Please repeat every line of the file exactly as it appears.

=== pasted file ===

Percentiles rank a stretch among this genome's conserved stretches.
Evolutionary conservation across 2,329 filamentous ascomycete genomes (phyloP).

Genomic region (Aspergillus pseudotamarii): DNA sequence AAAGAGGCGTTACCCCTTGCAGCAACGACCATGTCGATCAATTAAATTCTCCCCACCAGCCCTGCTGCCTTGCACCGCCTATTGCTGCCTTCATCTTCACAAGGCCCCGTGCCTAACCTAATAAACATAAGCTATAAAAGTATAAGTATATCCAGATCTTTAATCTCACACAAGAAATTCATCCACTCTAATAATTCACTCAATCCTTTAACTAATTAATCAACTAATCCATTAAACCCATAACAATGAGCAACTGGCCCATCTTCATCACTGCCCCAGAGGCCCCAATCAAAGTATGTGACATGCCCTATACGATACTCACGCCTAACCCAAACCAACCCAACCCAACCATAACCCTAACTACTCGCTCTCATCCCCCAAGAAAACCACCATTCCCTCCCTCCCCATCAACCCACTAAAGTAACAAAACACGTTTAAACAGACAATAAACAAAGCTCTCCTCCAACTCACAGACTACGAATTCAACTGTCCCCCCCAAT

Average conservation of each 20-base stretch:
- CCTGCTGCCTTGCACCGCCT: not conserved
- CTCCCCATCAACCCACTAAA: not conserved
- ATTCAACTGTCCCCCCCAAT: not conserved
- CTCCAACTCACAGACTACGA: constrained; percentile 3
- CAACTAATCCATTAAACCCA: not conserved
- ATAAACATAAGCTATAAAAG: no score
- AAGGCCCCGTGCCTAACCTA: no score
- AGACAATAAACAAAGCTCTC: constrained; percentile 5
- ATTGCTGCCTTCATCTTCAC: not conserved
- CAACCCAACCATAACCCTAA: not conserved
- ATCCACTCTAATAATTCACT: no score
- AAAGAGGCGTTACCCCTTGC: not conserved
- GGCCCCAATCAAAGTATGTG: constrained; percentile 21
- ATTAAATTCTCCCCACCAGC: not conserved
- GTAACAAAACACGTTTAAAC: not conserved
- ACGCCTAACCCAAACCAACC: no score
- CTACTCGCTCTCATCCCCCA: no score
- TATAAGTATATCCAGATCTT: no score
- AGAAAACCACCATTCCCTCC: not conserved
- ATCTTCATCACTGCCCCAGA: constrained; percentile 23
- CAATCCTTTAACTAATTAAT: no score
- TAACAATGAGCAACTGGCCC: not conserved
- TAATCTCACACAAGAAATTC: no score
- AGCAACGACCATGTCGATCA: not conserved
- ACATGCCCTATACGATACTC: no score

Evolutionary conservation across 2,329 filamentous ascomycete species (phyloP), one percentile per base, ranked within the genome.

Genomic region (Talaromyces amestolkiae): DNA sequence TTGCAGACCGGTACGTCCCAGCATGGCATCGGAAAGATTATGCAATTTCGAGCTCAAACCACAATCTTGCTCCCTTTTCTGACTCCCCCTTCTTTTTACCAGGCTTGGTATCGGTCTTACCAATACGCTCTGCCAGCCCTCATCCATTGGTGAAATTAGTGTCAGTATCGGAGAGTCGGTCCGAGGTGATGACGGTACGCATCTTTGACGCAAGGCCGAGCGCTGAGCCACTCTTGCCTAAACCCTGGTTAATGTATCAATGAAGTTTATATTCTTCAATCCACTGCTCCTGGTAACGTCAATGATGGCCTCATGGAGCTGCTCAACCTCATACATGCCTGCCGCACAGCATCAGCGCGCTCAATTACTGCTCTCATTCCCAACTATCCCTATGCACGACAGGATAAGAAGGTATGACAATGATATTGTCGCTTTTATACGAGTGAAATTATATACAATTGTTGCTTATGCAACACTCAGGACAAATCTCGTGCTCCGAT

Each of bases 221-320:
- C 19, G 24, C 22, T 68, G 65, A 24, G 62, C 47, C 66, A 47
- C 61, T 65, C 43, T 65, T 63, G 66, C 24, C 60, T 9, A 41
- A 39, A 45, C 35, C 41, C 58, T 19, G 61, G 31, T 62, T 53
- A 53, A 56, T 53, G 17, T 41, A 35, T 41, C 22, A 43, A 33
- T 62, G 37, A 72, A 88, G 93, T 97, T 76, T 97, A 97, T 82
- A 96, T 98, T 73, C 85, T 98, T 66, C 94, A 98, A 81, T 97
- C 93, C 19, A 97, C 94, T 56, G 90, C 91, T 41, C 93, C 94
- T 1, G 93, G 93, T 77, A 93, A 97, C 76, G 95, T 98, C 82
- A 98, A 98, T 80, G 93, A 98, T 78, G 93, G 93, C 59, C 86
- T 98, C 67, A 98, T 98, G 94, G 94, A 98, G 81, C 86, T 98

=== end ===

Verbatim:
Percentiles rank a stretch among this genome's conserved stretches.
Evolutionary conservation across 2,329 filamentous ascomycete genomes (phyloP).

Genomic region (Aspergillus pseudotamarii): DNA sequence AAAGAGGCGTTACCCCTTGCAGCAACGACCATGTCGATCAATTAAATTCTCCCCACCAGCCCTGCTGCCTTGCACCGCCTATTGCTGCCTTCATCTTCACAAGGCCCCGTGCCTAACCTAATAAACATAAGCTATAAAAGTATAAGTATATCCAGATCTTTAATCTCACACAAGAAATTCATCCACTCTAATAATTCACTCAATCCTTTAACTAATTAATCAACTAATCCATTAAACCCATAACAATGAGCAACTGGCCCATCTTCATCACTGCCCCAGAGGCCCCAATCAAAGTATGTGACATGCCCTATACGATACTCACGCCTAACCCAAACCAACCCAACCCAACCATAACCCTAACTACTCGCTCTCATCCCCCAAGAAAACCACCATTCCCTCCCTCCCCATCAACCCACTAAAGTAACAAAACACGTTTAAACAGACAATAAACAAAGCTCTCCTCCAACTCACAGACTACGAATTCAACTGTCCCCCCCAAT

Average conservation of each 20-base stretch:
- CCTGCTGCCTTGCACCGCCT: not conserved
- CTCCCCATCAACCCACTAAA: not conserved
- ATTCAACTGTCCCCCCCAAT: not conserved
- CTCCAACTCACAGACTACGA: constrained; percentile 3
- CAACTAATCCATTAAACCCA: not conserved
- ATAAACATAAGCTATAAAAG: no score
- AAGGCCCCGTGCCTAACCTA: no score
- AGACAATAAACAAAGCTCTC: constrained; percentile 5
- ATTGCTGCCTTCATCTTCAC: not conserved
- CAACCCAACCATAACCCTAA: not conserved
- ATCCACTCTAATAATTCACT: no score
- AAAGAGGCGTTACCCCTTGC: not conserved
- GGCCCCAATCAAAGTATGTG: constrained; percentile 21
- ATTAAATTCTCCCCACCAGC: not conserved
- GTAACAAAACACGTTTAAAC: not conserved
- ACGCCTAACCCAAACCAACC: no score
- CTACTCGCTCTCATCCCCCA: no score
- TATAAGTATATCCAGATCTT: no score
- AGAAAACCACCATTCCCTCC: not conserved
- ATCTTCATCACTGCCCCAGA: constrained; percentile 23
- CAATCCTTTAACTAATTAAT: no score
- TAACAATGAGCAACTGGCCC: not conserved
- TAATCTCACACAAGAAATTC: no score
- AGCAACGACCATGTCGATCA: not conserved
- ACATGCCCTATACGATACTC: no score

Evolutionary conservation across 2,329 filamentous ascomycete species (phyloP), one percentile per base, ranked within the genome.

Genomic region (Talaromyces amestolkiae): DNA sequence TTGCAGACCGGTACGTCCCAGCATGGCATCGGAAAGATTATGCAATTTCGAGCTCAAACCACAATCTTGCTCCCTTTTCTGACTCCCCCTTCTTTTTACCAGGCTTGGTATCGGTCTTACCAATACGCTCTGCCAGCCCTCATCCATTGGTGAAATTAGTGTCAGTATCGGAGAGTCGGTCCGAGGTGATGACGGTACGCATCTTTGACGCAAGGCCGAGCGCTGAGCCACTCTTGCCTAAACCCTGGTTAATGTATCAATGAAGTTTATATTCTTCAATCCACTGCTCCTGGTAACGTCAATGATGGCCTCATGGAGCTGCTCAACCTCATACATGCCTGCCGCACAGCATCAGCGCGCTCAATTACTGCTCTCATTCCCAACTATCCCTATGCACGACAGGATAAGAAGGTATGACAATGATATTGTCGCTTTTATACGAGTGAAATTATATACAATTGTTGCTTATGCAACACTCAGGACAAATCTCGTGCTCCGAT

Each of bases 221-320:
- C 19, G 24, C 22, T 68, G 65, A 24, G 62, C 47, C 66, A 47
- C 61, T 65, C 43, T 65, T 63, G 66, C 24, C 60, T 9, A 41
- A 39, A 45, C 35, C 41, C 58, T 19, G 61, G 31, T 62, T 53
- A 53, A 56, T 53, G 17, T 41, A 35, T 41, C 22, A 43, A 33
- T 62, G 37, A 72, A 88, G 93, T 97, T 76, T 97, A 97, T 82
- A 96, T 98, T 73, C 85, T 98, T 66, C 94, A 98, A 81, T 97
- C 93, C 19, A 97, C 94, T 56, G 90, C 91, T 41, C 93, C 94
- T 1, G 93, G 93, T 77, A 93, A 97, C 76, G 95, T 98, C 82
- A 98, A 98, T 80, G 93, A 98, T 78, G 93, G 93, C 59, C 86
- T 98, C 67, A 98, T 98, G 94, G 94, A 98, G 81, C 86, T 98